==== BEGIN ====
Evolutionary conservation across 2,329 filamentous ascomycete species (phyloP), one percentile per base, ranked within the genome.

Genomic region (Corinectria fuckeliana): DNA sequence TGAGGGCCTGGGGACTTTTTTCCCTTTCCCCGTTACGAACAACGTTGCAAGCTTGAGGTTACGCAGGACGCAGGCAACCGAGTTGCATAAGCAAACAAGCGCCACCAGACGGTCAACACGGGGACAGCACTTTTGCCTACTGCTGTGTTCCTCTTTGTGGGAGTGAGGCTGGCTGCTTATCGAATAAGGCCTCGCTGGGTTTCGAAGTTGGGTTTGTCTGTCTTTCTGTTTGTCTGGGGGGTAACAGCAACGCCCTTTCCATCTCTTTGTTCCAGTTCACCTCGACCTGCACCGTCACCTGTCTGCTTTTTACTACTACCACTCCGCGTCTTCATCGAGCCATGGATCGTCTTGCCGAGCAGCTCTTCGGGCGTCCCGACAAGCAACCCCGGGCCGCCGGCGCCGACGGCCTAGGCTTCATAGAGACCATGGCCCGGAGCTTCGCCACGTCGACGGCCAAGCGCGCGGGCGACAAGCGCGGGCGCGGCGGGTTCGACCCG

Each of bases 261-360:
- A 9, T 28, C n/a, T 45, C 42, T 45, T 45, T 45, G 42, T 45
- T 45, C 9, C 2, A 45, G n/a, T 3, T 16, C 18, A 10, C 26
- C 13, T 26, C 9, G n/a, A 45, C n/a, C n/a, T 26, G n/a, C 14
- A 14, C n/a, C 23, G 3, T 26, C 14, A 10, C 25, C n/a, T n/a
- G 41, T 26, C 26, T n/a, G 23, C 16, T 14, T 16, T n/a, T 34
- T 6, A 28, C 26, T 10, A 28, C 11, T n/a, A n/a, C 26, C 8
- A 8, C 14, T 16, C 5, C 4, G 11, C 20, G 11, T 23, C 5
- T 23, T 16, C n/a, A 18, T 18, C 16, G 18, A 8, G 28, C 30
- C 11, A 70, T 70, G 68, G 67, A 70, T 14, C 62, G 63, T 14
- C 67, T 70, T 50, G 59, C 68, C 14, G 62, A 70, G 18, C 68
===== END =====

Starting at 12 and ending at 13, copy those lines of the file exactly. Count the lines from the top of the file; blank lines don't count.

- C 11, A 70, T 70, G 68, G 67, A 70, T 14, C 62, G 63, T 14
- C 67, T 70, T 50, G 59, C 68, C 14, G 62, A 70, G 18, C 68